Ieyasu


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Ieyasu

(Ieyasu Tokugawa) (ēā`yäso͞o tōko͞ogä`wə), 1542–1616, Japanese warrior and dictator. A gifted leader and brilliant general, he founded the TokugawaTokugawa
, family that held the shogunate (see shogun) and controlled Japan from 1603 to 1867. Founded by Ieyasu, the Tokugawa regime was a centralized feudalism. The Tokugawa themselves held approximately one fourth of the country in strategically located parcels, which they
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 shogunate. Early in his career he helped NobunagaNobunaga
(Nobunaga Oda) , 1534–82, Japanese military commander. The son of a daimyo, Nobunaga greatly expanded his father's holdings, becoming master of three provinces near present-day Nagoya.
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 and HideyoshiHideyoshi
(Hideyoshi Toyotomi) , 1536–98, Japanese warrior and dictator. He entered the service of Nobunaga as his sandal holder and rose to become his leading general. After Nobunaga's death Hideyoshi ruled as civilian dictator.
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 unify Japan. In 1590 he received the area surrounding Edo (Tokyo) in fief, and he later made Edo his capital. After Hideyoshi's death (1598), he became the most powerful daimyo by defeating rival barons in the battle of Sekigahara (1600). He became shogun in 1603, made his son Hidetada nominal ruler in 1605, subdued Hideyoshi's heirs in 1615, and at his death in 1616 was the undisputed dictator of Japan. He sought to perpetuate the supremacy of his family by freezing the status quo. Under his regime attendance at the shogunal court was compulsory, castle building was strictly controlled, and Confucianism was revived to strengthen the state. Like Hideyoshi, he encouraged foreign trade; Japanese vessels carried goods to China, the Philippines, and Mexico. Christians were at first tolerated because he wished to trade with Europe. After Ieyasu's death a great mausoleum was erected in his honor at Nikko, which became one of the most important shrines in Japan. His name also appears as Iyeyasu.

Iyeyasu

, Ieyasu
Tokugawa . 1542--1616, Japanese general and statesman; founder of the Tokugawa shogunate (1603--1867)
References in periodicals archive ?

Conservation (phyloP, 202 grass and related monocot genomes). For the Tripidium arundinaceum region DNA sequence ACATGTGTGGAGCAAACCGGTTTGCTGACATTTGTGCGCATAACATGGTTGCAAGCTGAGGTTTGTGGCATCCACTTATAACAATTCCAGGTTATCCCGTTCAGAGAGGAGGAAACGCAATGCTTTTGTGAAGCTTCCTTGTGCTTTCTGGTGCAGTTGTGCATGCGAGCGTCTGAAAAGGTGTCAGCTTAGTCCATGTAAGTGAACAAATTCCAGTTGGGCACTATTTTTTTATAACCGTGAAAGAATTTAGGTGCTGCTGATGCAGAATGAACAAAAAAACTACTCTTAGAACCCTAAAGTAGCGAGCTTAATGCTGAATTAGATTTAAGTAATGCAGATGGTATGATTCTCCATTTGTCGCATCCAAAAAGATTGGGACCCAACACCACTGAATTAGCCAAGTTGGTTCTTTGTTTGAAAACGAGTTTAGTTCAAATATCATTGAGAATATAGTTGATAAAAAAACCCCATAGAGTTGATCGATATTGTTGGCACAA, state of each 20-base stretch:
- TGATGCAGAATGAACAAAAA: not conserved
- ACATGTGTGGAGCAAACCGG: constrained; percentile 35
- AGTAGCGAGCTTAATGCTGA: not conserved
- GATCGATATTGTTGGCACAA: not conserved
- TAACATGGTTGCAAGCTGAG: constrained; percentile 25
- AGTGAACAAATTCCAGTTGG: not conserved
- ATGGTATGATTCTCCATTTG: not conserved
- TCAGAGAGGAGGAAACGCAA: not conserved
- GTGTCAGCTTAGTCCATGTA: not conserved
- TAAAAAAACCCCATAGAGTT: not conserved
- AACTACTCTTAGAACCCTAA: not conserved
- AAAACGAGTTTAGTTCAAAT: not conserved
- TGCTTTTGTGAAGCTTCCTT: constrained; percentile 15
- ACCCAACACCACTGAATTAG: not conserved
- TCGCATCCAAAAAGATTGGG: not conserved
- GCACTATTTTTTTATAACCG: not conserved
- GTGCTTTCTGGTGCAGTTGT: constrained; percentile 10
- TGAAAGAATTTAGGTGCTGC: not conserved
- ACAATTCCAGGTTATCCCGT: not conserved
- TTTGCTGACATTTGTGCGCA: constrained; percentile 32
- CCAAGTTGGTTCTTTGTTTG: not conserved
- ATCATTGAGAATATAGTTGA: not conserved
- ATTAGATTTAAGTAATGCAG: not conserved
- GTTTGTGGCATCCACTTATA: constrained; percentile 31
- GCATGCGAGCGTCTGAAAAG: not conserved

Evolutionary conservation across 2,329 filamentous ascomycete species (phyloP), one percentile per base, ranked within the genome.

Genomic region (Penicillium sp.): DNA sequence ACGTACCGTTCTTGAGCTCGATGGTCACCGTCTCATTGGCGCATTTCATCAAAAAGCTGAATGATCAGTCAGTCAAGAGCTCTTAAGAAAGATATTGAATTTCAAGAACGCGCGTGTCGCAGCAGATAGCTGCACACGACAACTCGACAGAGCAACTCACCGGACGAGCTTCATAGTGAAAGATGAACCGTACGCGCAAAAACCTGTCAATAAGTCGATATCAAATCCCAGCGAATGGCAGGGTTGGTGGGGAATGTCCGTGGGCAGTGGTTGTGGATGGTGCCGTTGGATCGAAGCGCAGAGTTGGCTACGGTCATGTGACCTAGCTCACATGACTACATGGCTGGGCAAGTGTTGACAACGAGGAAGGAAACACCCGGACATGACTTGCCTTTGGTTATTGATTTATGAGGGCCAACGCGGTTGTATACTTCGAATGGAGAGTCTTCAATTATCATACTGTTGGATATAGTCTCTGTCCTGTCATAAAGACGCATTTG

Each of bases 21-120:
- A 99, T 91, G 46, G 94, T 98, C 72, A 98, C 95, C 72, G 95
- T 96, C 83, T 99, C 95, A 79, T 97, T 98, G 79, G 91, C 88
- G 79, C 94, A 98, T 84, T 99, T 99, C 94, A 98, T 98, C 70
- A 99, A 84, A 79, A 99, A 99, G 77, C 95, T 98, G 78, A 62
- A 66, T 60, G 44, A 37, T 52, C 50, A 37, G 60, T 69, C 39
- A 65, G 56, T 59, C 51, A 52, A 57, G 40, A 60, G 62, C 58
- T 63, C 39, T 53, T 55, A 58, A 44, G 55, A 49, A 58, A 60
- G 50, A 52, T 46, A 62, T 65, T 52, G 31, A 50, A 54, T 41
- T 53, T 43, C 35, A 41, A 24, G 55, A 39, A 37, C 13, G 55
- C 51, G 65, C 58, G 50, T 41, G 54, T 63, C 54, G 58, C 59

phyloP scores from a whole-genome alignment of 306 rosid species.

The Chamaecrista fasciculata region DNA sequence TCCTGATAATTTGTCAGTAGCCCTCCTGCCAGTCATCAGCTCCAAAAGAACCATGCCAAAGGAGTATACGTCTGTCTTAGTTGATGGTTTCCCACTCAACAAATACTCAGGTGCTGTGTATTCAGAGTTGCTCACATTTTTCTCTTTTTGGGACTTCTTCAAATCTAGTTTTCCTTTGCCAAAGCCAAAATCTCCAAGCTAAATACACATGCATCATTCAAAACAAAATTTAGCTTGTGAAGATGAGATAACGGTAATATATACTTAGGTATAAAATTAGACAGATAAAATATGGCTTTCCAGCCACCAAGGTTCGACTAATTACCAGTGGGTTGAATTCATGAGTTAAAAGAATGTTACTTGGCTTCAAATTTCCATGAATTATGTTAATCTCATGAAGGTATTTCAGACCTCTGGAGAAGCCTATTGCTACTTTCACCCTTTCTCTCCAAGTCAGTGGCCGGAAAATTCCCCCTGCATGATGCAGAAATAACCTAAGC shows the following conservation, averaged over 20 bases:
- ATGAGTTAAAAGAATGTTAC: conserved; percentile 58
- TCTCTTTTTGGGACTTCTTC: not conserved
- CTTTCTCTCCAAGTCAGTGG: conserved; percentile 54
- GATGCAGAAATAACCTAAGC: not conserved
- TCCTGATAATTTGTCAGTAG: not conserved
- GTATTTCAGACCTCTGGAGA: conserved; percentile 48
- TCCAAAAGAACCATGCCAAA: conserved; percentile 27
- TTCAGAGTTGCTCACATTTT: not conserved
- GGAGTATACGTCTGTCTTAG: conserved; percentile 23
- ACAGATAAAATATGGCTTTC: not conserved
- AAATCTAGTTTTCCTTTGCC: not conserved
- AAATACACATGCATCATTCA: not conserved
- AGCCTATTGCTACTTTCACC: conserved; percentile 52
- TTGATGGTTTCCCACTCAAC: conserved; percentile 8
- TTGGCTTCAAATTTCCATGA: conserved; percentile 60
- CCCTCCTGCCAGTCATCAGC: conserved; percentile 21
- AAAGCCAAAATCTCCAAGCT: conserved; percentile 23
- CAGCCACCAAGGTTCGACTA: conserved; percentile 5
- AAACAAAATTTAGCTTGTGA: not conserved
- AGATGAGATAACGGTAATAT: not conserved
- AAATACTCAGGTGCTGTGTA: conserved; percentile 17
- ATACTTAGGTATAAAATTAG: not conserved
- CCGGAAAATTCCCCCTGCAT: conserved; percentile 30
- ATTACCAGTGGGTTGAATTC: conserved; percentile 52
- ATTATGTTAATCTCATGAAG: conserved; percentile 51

To mark the 400th anniversary of the passing of shogun Tokugawa Ieyasu who established the Edo shogunate in 1603, the city will hold a two-day special program during the festival to showcase a night-time "Grand Spectacle Show" by the globally famous "Theater Tol" at the Sumpu Castle Park.
Tokugawa Ieyasu was known for his use of shinobi against his own forces.
Ieyasu, their first Shogun, keen on trading with overseas countries, secretly ordered the Shimazus to conquer Ryukyu (now Okinawa)--an independent country with diplomatic links with China and Korea.
of Maryland, Baltimore County) covers aspects of life in this seminal period from before when warring Japanese states were unified under Tokugawa Ieyasu to just prior to the opening of Japan to the West.
Anjin: The Shogun and the English Samurai" is a drama about Adams' friendship with Japan's first Shogun, Tokugawa Ieyasu.
The Western lords felt that they had not suffered dishonour in defeat and indeed, the dishonour lay on the side of the victors for Tokugawa Ieyasu had won the great battle through treachery.
More specifically, Christians accessed wealth and weapons from overseas and attempted to form an alliance of Christian daimyd making the rulers, such as Toyotomi Hideyoshi and Tokugawa Ieyasu, feel threatened.
Stephen Turnbull's TOKUGAWA IEYASU (9781849085748, $18.
He arrived at a pivotal moment in Japanese history, and became close to the Shogun, Tokugawa Ieyasu.
This docu-drama reveals key moments Ieyasu, who was the shogunate the life of Tokugawa of founder of the Tokugawa Japan, which ruled from the Battle of in 1600 until the Meiji a Sekigahara in 1868.
Beginning from the mid-sixteenth century, Japan was vastly transformed by the "three unifiers" of medieval Japan--Nobunaga Oda, who unified Japan through military force; Hideyoshi Toyotomi, who established the fundamental governance policies that followed unification; and Ieyasu Tokugawa, who, together with his successors, sustained and adapted these structures to last for 260 years.
The danka system originated in the evolving policies of Tokugawa Ieyasu, the first Tokugawa shogun, and his predecessors and successors, toward Christianity.